India, meanwhile, is undergoing its own blue-water naval buildup in order to project power across the IOR. This includes a 198-ship Navy that will be composed of three Carrier Battle Groups by 2027. India also aims to expand its military-basing infrastructure and maintenance capabilities in its Andaman and Nicobar islands archipelago some 1,200 kilometers off the country's coast, thus enabling its military to rapidly respond to Chinese naval forays near these strategically located offshore territories.  

This dual naval buildup has become worrisome for those with vested interests in the greater Indian Ocean.

The U.S. Navy had long been entrusted with protecting shipping through the region. But with China's rise as an economic power and a rival to the U.S., Beijing hardly sees the U.S. Navy 5th and 7th Fleets as benevolent hands helping to protect its sea lines of communication. Indeed, ongoing American efforts to court India as a foil against China's expanding regional influence have only added to Beijing's distrust of Washington's intentions.

Then there is Japan, which like China relies heavily upon energy transshipment through the Indian Ocean. With a heightened PLAN presence across the same shipping lane Japan uses to ferry Middle East oil to its ports, it is in the interest of Tokyo to continue strengthening its own naval capabilities while supporting the improvement of those nations similarly alarmed by China's maritime assertiveness. Thus a potential deal for the sale of 12 Japanese-made ShinMaywa US-2 amphibian aircraft to India serves multiple purposes, including strengthening Indo-Japanese defense trade ties and equipping the Indian Navy with a much-needed offshore rapid-reaction capability.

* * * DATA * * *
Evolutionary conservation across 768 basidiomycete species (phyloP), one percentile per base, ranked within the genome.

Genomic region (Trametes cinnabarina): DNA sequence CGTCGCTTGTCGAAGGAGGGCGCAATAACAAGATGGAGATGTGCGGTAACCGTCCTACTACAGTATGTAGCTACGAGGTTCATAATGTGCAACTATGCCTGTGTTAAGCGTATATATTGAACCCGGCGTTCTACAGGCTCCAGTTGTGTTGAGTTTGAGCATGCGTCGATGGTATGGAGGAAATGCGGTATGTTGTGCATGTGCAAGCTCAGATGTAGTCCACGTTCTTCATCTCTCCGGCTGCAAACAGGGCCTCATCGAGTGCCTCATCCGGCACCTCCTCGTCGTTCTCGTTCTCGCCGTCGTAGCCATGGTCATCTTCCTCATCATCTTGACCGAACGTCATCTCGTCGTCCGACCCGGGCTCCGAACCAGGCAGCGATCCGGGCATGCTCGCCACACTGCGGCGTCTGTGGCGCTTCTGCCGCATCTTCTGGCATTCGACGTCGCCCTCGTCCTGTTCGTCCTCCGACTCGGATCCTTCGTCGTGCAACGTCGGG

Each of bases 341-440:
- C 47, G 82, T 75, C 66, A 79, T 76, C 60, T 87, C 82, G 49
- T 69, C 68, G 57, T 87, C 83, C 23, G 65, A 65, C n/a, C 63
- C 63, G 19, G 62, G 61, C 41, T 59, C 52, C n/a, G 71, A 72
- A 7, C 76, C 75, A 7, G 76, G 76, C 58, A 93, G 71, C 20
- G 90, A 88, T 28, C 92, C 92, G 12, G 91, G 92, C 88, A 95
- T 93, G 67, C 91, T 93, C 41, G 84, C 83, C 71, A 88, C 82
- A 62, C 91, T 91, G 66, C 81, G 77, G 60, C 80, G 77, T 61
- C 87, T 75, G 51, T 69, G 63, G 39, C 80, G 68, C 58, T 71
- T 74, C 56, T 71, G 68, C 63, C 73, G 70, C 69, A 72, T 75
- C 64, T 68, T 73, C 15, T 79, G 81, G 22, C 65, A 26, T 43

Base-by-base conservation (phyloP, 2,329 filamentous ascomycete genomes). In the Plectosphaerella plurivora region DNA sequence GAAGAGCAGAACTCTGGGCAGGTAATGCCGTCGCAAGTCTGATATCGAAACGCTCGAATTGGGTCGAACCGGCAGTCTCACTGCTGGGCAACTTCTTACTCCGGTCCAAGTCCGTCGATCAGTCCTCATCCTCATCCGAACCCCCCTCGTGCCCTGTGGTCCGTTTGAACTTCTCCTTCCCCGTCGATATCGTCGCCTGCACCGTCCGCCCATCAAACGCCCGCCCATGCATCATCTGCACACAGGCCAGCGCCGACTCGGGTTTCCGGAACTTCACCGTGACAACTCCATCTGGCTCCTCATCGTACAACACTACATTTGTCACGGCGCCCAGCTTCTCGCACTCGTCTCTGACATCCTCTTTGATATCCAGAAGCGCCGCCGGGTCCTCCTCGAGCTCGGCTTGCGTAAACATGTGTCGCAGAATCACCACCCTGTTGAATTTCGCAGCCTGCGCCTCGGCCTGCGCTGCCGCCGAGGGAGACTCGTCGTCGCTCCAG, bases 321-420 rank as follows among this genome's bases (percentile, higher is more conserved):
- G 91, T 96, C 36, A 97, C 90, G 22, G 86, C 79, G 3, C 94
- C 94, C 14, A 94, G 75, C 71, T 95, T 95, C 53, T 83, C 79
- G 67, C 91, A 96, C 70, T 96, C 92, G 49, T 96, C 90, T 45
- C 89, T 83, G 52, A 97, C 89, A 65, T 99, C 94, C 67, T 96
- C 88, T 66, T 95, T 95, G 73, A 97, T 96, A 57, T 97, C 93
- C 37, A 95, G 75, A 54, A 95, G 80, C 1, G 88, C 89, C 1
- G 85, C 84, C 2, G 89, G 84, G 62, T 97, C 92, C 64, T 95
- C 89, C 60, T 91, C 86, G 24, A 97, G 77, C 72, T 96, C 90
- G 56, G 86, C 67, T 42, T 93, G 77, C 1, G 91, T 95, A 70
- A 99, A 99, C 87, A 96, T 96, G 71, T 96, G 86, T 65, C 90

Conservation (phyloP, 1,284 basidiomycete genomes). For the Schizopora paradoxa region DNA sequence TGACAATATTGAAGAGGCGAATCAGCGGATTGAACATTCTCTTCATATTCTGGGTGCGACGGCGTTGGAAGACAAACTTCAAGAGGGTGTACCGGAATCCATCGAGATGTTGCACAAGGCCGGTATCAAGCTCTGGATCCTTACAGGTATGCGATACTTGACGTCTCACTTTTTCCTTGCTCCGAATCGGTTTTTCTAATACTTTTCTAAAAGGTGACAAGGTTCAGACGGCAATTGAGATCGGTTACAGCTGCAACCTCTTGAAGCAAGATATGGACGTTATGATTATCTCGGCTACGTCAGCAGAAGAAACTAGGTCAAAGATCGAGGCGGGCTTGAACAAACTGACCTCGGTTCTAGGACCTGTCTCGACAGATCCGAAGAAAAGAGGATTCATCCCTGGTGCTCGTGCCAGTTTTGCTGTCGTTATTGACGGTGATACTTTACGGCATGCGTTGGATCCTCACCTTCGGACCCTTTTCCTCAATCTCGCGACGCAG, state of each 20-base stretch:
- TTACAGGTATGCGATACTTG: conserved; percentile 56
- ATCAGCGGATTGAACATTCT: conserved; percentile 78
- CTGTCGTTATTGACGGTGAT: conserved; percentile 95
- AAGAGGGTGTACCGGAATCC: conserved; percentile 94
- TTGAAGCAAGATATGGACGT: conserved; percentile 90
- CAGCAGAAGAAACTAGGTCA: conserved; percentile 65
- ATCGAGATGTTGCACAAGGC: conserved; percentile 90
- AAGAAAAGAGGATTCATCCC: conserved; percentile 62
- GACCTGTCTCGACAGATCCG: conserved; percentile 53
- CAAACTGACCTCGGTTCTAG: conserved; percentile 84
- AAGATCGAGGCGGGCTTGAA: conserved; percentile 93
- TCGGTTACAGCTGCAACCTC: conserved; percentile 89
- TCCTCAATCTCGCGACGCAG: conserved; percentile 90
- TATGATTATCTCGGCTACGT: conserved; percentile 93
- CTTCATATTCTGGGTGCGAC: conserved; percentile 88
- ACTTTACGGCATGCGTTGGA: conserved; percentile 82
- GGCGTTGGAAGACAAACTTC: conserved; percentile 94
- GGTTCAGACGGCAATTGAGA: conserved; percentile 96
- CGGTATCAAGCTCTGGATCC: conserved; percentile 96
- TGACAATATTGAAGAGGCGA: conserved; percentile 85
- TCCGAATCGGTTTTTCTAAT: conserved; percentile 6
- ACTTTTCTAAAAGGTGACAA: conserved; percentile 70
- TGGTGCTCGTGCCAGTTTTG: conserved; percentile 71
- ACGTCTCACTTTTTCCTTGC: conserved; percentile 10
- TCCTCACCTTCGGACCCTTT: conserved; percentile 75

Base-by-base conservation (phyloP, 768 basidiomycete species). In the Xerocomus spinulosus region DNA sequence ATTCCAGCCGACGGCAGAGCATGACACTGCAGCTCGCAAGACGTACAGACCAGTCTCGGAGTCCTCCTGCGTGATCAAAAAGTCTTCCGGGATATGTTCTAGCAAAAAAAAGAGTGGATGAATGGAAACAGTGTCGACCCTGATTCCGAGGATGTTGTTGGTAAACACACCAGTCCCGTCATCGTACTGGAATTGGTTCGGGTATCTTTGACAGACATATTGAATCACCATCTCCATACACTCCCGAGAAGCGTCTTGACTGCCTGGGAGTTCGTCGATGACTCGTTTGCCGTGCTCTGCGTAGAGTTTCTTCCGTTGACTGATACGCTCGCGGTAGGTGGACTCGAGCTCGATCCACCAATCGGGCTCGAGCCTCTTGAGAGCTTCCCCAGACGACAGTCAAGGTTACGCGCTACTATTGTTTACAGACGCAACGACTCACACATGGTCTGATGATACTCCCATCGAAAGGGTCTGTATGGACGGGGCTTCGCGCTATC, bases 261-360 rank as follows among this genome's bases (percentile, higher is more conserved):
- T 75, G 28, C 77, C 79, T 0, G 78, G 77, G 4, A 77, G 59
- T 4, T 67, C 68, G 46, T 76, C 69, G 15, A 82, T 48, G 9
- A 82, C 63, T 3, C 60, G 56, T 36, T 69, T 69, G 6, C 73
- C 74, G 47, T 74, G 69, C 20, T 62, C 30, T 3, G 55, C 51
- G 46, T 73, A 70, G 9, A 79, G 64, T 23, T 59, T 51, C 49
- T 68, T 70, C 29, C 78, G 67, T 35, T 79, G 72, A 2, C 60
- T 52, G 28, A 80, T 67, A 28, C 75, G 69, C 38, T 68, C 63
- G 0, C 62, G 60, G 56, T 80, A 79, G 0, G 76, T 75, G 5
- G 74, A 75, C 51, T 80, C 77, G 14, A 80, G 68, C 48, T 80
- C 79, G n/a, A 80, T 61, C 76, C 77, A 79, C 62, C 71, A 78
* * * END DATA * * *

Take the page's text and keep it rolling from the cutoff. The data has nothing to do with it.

The reality is that after several centuries of dominating the larger IOR, Western power and influence are ebbing and into that vacuum, other actors will emerge to fill the geopolitical space.

The potential for a military showdown is always strong when the interests and concerns of powerful – and particularly rising – nations intersect.

But so too is the potential for partnership and pragmatism.

Trade between China and India has grown exponentially, and in 2008 China became India's largest trading partner. This increased trade volume helps to weave the two countries' economic interdependence. If the 21st century is to continue evolving into the Asian Century that many foretell, then China and India must carefully balance their needs and strategies against the security concerns of the other. Avoiding hazardous missteps in the Indian Ocean would be as good a place to start as any.